Flood Potential Outlook
Issued by NWS Burlington, VT

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FGUS71 KBTV 050144

Winter/Spring Flood Potential Outlook
National Weather Service Burlington VT
844 PM EST Thu Jan 4 2018

...Winter/Spring Flood Potential Outlook...

This is the first flood outlook for the 2018 winter/spring
season. Flood outlooks are issued bi-weekly by the National
Weather Service in Burlington Vermont to summarize the flood
potential due to snowmelt and break up of river ice across central
and northern Vermont and northern New York.


The threat of flooding due to snowmelt is near normal, though it is
below normal in the immediate term. The threat for ice jams is
near normal.

...Snow Depths and Water Equivalent...

As of Thursday morning, snow depths across the North Country were
near to slightly above normal, with the exception being the
higher elevations of the Adirondacks and northern Green Mountains,
which had less snow cover than normal. The wider valleys
generally had 6 to 12 inches of snow on the ground, while the
higher elevations had 1 to 2 feet. These amounts do not include
the snow that is currently falling across the region; depths will
likely be near to above normal once this ongoing event ends.

Snow water equivalents, or the amount of water contained in the
snowpack, were likewise near to a bit above normal away from the
higher terrain. SWEs were 1 to 2 inches in the Champlain and Saint
Lawrence Valleys, while elsewhere the snowpack had 2 to 4 inches.
The highest peaks were locally higher, with perhaps up to 6
inches of water in the snow cover.

...River and Soil Conditions...

Streamflows were near to above normal over much of the area; only
the northern Green Mountains were reporting flows below normal for
early January. Given the recent spate of cold weather, and with
no significant mild spells in sight, river flows are expected to
hold steady or fall over the next few weeks.

The recent cold weather has also allowed river ice to grow and
strengthen across the region. Average thicknesses and coverage are
greater than normal for this time of year due to the persistent
cold. Some freeze up jams were reported on the Salmon River near
Malone, New York, but no other areas of concern have been noted.

The ground is frozen across much of the region, especially in
those areas that have had relatively thin snow cover. Near-surface
soil moisture states are near normal for much of the region,
except the Champlain Valley where states are drier than normal.
The Palmer Drought Severity Index, which looks at moisture levels
in the longer term of weeks to months, shows very moist conditions
in the Saint Lawrence Valley, while the Adirondacks and Champlain
Valley are unusually moist. Areas along and east of the Green
Mountains have near normal long-term soil moisture states. This is
a reflection of the autumn months in which the Saint Lawrence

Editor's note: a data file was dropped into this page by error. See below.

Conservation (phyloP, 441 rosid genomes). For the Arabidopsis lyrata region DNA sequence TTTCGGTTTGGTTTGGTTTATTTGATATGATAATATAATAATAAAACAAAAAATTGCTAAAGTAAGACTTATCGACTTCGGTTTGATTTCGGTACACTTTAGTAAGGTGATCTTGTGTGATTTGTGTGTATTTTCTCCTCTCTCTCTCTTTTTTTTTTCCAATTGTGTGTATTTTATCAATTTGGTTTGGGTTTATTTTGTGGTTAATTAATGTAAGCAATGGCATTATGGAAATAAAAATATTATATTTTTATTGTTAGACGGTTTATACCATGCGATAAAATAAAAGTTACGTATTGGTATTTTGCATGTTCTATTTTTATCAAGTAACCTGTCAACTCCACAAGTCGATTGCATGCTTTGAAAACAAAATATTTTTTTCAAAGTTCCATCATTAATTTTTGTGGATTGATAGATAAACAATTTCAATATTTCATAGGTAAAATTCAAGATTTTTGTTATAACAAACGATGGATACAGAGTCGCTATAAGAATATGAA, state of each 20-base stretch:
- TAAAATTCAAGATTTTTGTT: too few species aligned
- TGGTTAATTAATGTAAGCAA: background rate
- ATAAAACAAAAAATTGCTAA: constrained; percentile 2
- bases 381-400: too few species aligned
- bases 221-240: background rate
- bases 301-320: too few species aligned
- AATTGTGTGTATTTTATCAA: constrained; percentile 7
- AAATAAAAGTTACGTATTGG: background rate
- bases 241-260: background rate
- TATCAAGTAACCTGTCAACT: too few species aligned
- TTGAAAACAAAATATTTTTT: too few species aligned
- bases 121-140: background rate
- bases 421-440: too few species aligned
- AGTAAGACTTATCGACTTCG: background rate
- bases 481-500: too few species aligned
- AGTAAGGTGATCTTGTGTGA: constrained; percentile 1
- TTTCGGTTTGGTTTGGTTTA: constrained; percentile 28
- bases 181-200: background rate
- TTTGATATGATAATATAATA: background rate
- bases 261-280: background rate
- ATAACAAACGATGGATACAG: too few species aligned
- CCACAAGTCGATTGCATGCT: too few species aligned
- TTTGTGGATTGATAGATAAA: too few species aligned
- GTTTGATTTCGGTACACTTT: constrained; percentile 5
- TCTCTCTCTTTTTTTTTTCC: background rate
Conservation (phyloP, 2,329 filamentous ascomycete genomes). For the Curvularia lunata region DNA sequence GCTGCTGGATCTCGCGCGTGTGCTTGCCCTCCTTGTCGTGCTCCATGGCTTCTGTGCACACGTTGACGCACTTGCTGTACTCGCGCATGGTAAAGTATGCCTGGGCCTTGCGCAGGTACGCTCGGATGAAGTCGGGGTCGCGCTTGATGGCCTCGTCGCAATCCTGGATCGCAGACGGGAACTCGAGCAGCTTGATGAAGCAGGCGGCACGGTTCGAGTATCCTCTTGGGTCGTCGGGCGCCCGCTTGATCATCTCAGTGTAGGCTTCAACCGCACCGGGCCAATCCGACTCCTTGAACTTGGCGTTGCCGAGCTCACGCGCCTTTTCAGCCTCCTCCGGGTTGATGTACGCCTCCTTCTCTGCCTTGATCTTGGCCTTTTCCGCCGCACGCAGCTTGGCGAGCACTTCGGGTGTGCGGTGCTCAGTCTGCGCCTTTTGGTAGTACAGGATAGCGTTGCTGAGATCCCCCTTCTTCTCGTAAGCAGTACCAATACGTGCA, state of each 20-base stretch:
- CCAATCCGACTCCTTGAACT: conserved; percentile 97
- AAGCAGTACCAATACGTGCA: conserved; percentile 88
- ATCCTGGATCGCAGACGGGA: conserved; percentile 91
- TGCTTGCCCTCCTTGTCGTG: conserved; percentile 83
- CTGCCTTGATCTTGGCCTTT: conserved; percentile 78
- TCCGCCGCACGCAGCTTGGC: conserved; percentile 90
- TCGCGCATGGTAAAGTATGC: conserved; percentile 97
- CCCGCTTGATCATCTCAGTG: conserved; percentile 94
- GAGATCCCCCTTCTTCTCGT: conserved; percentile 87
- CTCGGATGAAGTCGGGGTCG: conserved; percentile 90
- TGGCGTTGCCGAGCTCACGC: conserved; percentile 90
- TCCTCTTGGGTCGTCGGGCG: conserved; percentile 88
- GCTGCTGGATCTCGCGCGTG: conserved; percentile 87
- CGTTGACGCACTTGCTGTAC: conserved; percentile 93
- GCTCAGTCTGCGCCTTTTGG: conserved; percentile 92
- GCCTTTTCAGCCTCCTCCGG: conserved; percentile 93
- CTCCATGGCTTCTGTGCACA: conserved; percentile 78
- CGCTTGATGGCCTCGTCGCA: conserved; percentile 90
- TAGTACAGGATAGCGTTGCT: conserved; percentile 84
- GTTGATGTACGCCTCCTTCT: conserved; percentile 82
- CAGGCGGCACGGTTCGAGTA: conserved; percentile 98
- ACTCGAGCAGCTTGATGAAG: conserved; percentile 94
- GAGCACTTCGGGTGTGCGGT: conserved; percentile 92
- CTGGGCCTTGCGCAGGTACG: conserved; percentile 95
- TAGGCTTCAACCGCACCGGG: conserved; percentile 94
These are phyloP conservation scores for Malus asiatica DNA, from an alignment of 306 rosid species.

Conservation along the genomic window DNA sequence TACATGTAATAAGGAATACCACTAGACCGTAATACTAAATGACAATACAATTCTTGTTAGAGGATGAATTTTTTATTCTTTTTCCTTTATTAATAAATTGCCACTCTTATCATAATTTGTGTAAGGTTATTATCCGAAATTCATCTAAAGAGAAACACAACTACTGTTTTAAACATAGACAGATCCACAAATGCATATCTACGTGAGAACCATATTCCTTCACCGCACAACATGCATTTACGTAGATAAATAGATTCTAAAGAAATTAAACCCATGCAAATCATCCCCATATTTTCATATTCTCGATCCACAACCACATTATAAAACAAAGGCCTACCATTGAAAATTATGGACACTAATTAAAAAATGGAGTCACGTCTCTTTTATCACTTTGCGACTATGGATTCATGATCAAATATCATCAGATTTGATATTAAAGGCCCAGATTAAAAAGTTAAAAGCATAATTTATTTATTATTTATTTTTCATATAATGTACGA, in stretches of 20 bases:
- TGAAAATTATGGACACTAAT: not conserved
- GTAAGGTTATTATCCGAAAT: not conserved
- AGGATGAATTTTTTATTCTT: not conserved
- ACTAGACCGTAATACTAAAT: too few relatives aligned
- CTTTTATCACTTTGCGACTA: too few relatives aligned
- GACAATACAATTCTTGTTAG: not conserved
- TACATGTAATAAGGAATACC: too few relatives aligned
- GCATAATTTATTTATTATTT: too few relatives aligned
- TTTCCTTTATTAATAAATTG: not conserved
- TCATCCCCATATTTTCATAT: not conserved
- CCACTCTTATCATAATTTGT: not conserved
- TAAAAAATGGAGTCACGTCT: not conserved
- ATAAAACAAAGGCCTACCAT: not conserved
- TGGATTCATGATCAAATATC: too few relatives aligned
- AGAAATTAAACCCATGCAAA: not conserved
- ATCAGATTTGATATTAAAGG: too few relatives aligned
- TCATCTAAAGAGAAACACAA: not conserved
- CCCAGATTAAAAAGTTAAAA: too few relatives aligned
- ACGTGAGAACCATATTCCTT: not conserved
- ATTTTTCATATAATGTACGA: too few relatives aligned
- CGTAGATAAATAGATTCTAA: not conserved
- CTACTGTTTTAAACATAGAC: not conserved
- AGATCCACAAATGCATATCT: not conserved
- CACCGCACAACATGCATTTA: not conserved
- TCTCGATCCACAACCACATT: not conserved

Valley saw more precipitation than normal, while the remainder of
the region was near to below normal.

Groundwater wells, courtesy of the USGS, are near to below normal
across the region. Indeed, wells along the New York side of the
Champlain Valley are reporting levels well below normal.

...Weather Outlook...

The current snow event will gradually wind down through Friday,
only to be followed by another blast of bitterly cold air through
the end of this week. A gradual moderating trend is expected
thereafter as the jet stream shifts back north. However, the
pattern will remain active, though exact timing and placement of
storm systems and their respective precipitation is hard to
pinpoint at this time. Systems are expected to be fairly
progressive, with a threat of precipitation every few days.

The official 6-14 day outlook for January 10 to January 18 issued
by the Climate Prediction Center matches the above thinking well,
calling for equal chances of warmer or colder temperatures along
with better chances for wetter than normal conditions through the


Based on the above information, the winter/spring flood outlook
for open water flooding due to snowmelt and runoff is near normal
over the next couple of weeks, though it is below normal in the
near term. Snow depths are near to only slightly above normal at
worst, as is the water contained in the pack. While the pattern
will remain active, bitterly cold air will limit any snowmelt or
runoff through the end of this week. Therefore, river levels will
hold steady or gradually recede during this time. Temperatures
will moderate as we head through next week, and the active pattern
will likely add to the snowpack. While no significant runoff
events are anticipated, this does indicate a near normal threat
for open water flooding.

The threat for flooding due to ice jams is near normal for the
next couple of weeks. While river ice coverage is thicker and more
extensive than normal, there are no signs that point to the
potential of any sort of ice movement or breakup. However, the
rivers will need to be monitored for any freeze-up jams,
especially since very cold temperatures will return over the next
couple of days.

It is important to note that heavy rainfall can result in
flooding at any time of the year, even in areas that have little
or no snow on the ground.

The next Winter/Spring Flood Outlook will be issued on Thursday,
January 18, 2018.

Access current weather conditions and forecasts on our web site
at www.weather.gov/btv.



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